“I really want to be my best version as a player, as a human being on the court, and win a tennis match. Because of the care that I have for that, I sometimes express my emotions in good way or maybe less good way.”

If Djokovic can lift the Coupe des Mousquetaires two Sundays from now, he will move within two of Roger Federer‘s career Slams record. Also notable: He would keep Nadal from tying Federer’s record and head into the Australian Open in January, his signature Slam, with a chance to match Nadal at 19.

FRENCH OPEN DRAWS: Men | Women | TV Schedule

Earlier Tuesday, No. 2 Karolina Pliskova and No. 4 Sofia Kenin each needed three sets to reach the second round.

The Czech Pliskova rallied past Egyptian qualifier Mayar Sherif 6-7 (9), 6-2, 6-4. Pliskova, the highest-ranked player without a major title, next gets 2017 French Open champion Jelena Ostapenko of Latvia.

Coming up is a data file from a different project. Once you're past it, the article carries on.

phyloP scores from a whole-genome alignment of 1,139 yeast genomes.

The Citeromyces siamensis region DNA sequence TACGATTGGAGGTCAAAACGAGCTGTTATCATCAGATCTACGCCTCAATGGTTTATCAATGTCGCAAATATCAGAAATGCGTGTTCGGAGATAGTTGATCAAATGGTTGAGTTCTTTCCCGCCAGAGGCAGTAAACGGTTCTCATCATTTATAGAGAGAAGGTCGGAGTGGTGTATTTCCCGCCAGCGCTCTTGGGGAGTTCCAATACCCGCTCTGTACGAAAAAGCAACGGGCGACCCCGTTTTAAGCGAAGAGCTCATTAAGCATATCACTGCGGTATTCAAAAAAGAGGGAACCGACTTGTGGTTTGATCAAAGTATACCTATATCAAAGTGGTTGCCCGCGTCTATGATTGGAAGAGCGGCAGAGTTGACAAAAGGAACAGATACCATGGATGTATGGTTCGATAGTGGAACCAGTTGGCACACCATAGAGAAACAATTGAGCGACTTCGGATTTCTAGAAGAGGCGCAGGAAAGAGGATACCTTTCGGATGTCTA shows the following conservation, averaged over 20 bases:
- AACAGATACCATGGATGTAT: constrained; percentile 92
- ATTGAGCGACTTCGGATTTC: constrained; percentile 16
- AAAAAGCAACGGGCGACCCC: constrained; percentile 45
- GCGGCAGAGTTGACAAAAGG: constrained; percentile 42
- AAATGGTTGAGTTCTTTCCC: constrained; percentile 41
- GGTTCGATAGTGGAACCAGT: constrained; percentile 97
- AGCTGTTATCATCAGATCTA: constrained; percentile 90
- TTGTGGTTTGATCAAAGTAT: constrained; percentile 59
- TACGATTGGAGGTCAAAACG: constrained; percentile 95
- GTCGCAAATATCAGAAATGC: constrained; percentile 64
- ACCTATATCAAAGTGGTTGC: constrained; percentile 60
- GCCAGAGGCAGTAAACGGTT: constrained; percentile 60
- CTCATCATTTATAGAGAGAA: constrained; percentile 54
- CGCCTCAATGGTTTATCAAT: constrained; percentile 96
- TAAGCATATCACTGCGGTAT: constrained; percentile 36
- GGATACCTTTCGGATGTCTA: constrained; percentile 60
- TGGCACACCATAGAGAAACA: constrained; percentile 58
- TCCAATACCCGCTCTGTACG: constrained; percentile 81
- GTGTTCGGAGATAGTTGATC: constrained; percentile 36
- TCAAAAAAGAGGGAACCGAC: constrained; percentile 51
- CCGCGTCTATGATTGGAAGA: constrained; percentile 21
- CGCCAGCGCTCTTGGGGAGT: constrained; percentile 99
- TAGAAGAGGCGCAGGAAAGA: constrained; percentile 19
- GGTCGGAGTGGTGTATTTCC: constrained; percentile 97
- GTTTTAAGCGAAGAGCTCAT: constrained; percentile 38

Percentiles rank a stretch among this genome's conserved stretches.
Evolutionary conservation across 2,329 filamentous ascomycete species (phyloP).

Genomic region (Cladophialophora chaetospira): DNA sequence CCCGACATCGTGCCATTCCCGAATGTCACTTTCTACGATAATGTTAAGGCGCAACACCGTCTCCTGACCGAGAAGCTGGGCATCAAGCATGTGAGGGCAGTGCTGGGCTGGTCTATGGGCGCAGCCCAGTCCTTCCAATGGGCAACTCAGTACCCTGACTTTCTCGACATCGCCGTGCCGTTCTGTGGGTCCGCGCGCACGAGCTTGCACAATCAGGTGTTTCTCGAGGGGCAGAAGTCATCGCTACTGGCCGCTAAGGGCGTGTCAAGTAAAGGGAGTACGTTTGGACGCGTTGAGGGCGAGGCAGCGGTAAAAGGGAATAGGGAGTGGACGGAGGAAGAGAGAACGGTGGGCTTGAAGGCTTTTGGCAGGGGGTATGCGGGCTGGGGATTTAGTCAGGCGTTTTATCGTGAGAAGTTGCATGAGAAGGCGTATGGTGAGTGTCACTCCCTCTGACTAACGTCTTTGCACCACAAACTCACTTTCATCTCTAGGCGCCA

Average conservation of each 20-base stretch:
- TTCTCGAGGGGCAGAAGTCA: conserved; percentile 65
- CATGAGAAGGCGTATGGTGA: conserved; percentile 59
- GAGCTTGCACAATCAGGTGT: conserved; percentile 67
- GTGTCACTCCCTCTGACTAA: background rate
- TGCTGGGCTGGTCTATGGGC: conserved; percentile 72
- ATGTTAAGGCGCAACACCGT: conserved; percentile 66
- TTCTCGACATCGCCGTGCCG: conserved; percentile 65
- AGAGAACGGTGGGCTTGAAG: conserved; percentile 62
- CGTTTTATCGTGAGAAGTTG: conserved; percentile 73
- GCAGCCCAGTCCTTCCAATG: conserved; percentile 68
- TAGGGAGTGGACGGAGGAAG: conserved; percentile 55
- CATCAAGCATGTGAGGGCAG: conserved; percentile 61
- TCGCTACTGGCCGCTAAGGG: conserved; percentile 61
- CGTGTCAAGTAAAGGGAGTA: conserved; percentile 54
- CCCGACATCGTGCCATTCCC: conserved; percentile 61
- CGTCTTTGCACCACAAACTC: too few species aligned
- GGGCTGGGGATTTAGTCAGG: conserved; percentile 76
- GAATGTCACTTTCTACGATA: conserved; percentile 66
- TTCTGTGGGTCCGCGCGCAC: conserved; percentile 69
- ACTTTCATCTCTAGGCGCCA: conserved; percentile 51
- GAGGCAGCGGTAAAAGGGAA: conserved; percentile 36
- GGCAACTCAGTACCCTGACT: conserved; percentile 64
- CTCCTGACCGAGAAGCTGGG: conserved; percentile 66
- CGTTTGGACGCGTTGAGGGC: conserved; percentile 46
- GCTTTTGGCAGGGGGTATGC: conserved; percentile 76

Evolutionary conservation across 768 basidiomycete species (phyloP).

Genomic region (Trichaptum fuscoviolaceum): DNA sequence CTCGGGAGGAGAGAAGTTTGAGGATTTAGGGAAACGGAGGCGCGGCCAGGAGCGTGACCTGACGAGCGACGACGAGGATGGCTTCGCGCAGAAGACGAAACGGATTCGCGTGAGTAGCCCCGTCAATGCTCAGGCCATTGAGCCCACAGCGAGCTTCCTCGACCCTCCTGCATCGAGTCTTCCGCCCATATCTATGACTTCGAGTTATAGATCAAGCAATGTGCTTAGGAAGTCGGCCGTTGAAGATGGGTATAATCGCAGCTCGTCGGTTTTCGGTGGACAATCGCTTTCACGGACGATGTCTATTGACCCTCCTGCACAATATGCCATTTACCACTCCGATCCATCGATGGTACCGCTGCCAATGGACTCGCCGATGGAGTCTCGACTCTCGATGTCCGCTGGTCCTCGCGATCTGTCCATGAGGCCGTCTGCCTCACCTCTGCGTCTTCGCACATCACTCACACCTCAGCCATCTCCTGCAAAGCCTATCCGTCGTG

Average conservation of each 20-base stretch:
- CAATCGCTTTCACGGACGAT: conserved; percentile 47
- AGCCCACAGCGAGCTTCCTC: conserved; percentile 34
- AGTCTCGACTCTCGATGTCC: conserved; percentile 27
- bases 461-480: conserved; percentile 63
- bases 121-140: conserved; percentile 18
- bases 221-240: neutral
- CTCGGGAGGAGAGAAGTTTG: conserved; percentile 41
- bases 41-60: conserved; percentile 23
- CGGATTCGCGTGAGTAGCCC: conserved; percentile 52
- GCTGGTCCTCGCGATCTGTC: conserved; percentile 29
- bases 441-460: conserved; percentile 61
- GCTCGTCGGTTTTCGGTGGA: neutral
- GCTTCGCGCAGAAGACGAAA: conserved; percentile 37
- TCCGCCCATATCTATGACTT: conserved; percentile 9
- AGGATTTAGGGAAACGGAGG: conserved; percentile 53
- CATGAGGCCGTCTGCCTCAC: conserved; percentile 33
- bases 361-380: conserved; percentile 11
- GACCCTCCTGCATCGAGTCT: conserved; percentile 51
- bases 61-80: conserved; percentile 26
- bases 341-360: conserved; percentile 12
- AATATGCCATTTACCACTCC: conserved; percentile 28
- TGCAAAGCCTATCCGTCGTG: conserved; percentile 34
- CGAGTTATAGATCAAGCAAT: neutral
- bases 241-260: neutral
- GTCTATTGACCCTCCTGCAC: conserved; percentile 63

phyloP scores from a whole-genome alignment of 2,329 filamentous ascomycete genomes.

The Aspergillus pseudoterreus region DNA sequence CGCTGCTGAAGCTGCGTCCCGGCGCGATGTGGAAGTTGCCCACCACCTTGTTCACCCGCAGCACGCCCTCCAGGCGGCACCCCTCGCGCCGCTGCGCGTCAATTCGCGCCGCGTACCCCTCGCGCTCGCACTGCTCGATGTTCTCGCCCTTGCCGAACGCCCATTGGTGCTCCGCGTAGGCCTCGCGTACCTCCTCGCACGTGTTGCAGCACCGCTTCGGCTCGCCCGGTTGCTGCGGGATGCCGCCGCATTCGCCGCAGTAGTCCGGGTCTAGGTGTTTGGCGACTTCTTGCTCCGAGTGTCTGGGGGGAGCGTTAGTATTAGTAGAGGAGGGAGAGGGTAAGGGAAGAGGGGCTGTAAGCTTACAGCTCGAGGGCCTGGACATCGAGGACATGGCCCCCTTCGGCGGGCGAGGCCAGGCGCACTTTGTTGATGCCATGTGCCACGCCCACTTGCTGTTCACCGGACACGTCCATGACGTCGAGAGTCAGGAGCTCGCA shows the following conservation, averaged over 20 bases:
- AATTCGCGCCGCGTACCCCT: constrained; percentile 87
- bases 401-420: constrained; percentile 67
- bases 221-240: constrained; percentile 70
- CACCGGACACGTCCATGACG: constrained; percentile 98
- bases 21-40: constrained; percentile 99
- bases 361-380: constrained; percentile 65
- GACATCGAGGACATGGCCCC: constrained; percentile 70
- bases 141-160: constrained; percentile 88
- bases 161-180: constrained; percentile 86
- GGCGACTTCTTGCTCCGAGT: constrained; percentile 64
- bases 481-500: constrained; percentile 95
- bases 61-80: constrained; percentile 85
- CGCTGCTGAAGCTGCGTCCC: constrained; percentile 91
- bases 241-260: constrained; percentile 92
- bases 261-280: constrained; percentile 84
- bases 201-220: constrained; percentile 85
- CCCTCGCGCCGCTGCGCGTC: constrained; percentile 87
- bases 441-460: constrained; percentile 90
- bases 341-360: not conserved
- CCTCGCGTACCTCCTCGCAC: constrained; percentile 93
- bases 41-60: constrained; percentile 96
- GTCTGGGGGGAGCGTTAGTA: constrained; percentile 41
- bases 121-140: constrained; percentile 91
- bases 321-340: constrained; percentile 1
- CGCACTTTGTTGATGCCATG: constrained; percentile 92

“Let’s not talk about my level [of play],” Pliskova said. “I think there is big room for improvement.”

Kenin, the American who won the Australian Open in February, outlasted Russian Liudmila Samsonova 6-4, 3-6, 6-3.

“It doesn’t matter how you win — ugly, pretty, doesn’t matter,” Kenin said on Tennis Channel.

She gets Romanian Ana Bogdan in the second round. Only one other seed — No. 14 Elena Rybakina — is left in Kenin’s section en route to a possible quarterfinal.

American Jen Brady, who made a breakthrough run to the U.S. Open semifinals, was beaten by Danish qualifier Clara Tauson  6-4, 3-6, 9-7.

Sam Querrey nearly made it eight American men into the second round, serving for the match in the third set. But he succumbed to 13th-seeded Russian Andrey Rublev 6-7 (5), 6-7 (4), 7-5, 6-4, 6-3. It’s still the best first-round showing for U.S. men since nine advanced in 1996.

The second round begins Wednesday, highlighted by Serena Williams and Rafael Nadal.

MORE: Halep, Comaneci and the genesis of a Romanian friendship